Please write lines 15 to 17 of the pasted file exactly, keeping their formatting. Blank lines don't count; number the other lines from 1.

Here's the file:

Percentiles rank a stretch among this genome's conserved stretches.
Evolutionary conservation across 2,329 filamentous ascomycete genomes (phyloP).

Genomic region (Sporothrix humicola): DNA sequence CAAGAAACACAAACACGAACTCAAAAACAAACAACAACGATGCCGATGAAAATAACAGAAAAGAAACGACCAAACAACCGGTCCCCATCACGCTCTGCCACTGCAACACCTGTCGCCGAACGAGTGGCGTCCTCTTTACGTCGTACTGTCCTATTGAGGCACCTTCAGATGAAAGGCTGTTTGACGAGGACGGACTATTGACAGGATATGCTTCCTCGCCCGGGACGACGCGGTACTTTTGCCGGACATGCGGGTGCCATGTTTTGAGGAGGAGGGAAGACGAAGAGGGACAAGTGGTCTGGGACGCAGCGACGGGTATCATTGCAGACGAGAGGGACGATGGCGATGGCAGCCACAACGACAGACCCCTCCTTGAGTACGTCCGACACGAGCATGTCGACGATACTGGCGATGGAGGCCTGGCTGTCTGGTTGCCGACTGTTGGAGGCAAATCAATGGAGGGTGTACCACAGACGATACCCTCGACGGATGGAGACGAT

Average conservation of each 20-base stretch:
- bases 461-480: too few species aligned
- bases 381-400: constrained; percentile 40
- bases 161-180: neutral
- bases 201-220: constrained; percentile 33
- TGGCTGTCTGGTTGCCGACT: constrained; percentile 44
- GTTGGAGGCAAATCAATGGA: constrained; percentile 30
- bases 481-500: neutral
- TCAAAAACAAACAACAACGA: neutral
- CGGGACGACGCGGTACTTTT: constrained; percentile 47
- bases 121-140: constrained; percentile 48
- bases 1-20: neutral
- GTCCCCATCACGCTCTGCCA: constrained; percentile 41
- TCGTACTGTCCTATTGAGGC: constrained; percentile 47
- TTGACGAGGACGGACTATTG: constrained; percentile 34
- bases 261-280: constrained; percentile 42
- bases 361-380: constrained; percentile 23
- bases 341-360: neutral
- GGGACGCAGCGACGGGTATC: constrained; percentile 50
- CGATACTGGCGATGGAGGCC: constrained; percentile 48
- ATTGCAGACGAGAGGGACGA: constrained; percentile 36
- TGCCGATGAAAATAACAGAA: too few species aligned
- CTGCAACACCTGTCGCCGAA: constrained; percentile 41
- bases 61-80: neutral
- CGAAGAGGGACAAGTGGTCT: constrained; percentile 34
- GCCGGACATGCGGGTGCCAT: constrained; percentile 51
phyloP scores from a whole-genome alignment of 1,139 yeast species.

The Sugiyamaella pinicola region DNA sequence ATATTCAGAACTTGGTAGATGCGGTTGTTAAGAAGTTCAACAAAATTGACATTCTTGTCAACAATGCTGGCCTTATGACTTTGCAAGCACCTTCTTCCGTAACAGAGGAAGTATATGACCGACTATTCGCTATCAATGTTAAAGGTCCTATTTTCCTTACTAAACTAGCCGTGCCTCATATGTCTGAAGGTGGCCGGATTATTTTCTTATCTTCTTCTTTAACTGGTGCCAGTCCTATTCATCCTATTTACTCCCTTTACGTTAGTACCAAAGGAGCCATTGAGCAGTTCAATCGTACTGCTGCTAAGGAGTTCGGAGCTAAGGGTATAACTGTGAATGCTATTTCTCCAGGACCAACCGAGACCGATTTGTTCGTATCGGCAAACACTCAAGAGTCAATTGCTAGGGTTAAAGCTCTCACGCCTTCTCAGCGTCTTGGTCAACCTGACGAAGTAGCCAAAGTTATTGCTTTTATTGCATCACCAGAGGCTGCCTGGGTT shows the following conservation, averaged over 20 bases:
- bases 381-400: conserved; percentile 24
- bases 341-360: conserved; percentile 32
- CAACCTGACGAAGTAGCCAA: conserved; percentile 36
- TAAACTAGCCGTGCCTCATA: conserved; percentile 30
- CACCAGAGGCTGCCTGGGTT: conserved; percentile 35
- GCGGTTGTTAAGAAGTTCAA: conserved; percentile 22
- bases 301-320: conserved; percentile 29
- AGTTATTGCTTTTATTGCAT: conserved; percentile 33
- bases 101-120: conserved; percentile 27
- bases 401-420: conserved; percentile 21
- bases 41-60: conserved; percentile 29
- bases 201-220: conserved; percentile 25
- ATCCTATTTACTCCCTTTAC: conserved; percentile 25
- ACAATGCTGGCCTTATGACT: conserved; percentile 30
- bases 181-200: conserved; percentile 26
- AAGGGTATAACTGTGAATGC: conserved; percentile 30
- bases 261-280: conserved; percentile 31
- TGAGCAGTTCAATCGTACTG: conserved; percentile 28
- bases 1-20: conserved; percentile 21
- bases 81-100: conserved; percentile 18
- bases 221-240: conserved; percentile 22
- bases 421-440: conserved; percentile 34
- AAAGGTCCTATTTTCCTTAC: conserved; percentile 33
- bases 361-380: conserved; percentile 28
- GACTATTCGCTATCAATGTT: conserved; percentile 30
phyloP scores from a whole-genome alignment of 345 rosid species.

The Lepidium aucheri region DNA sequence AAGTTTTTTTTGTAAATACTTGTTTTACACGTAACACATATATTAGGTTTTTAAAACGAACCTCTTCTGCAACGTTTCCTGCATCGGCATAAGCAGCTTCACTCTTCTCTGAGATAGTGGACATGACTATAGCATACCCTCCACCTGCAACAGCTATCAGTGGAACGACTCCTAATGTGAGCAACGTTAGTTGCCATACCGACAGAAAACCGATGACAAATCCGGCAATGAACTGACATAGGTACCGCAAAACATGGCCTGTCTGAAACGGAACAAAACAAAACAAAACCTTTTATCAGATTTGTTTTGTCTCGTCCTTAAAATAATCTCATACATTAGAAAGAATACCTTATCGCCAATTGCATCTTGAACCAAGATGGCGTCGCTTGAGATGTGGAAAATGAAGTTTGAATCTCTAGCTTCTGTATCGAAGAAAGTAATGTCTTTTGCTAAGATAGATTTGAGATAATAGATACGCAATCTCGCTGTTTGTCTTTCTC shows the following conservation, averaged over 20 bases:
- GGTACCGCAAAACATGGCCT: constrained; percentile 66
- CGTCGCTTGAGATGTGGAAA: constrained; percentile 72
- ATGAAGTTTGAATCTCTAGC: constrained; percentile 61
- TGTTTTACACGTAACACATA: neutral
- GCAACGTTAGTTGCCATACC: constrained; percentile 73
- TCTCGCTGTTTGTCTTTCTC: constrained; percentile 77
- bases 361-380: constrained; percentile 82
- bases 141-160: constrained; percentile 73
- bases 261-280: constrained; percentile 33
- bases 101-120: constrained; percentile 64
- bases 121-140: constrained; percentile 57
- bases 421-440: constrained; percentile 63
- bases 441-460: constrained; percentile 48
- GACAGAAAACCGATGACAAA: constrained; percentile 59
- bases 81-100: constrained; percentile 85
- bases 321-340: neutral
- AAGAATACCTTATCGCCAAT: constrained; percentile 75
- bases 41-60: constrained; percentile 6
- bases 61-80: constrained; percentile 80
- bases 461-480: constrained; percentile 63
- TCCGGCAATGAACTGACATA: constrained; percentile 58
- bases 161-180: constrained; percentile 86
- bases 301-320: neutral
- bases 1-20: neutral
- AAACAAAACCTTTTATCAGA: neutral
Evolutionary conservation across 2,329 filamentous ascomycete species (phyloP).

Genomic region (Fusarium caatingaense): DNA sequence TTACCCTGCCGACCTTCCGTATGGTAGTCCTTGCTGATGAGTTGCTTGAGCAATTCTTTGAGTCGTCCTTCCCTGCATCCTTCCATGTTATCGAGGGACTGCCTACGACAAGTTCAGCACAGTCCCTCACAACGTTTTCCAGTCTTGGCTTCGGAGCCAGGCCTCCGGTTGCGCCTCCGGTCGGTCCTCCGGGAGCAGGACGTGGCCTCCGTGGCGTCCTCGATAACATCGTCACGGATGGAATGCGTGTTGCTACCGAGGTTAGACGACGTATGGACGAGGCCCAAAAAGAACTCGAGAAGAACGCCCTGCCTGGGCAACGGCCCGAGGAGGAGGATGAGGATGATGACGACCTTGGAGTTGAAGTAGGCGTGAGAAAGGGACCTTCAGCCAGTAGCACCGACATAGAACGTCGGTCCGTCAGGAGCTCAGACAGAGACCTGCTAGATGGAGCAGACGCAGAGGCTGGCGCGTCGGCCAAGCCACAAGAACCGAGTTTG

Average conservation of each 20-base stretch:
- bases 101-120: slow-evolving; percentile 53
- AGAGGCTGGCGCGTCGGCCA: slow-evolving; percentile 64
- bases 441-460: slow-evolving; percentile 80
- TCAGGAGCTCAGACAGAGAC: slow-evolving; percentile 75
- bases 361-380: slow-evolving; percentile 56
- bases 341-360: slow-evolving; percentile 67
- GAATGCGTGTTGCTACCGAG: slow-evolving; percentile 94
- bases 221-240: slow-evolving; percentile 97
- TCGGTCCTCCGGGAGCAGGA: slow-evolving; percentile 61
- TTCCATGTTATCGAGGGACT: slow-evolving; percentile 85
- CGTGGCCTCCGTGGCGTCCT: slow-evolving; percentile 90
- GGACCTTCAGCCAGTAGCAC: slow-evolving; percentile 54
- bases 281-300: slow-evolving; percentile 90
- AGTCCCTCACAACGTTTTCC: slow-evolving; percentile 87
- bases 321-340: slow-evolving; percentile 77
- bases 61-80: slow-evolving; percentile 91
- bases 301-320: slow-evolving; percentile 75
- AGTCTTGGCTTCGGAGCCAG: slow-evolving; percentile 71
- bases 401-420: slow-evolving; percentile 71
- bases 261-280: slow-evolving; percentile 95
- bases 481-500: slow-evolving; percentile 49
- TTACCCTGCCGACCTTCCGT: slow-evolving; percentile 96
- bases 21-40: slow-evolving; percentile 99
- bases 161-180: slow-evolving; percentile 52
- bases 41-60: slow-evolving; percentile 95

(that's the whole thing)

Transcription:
- bases 1-20: neutral
- GTCCCCATCACGCTCTGCCA: constrained; percentile 41
- TCGTACTGTCCTATTGAGGC: constrained; percentile 47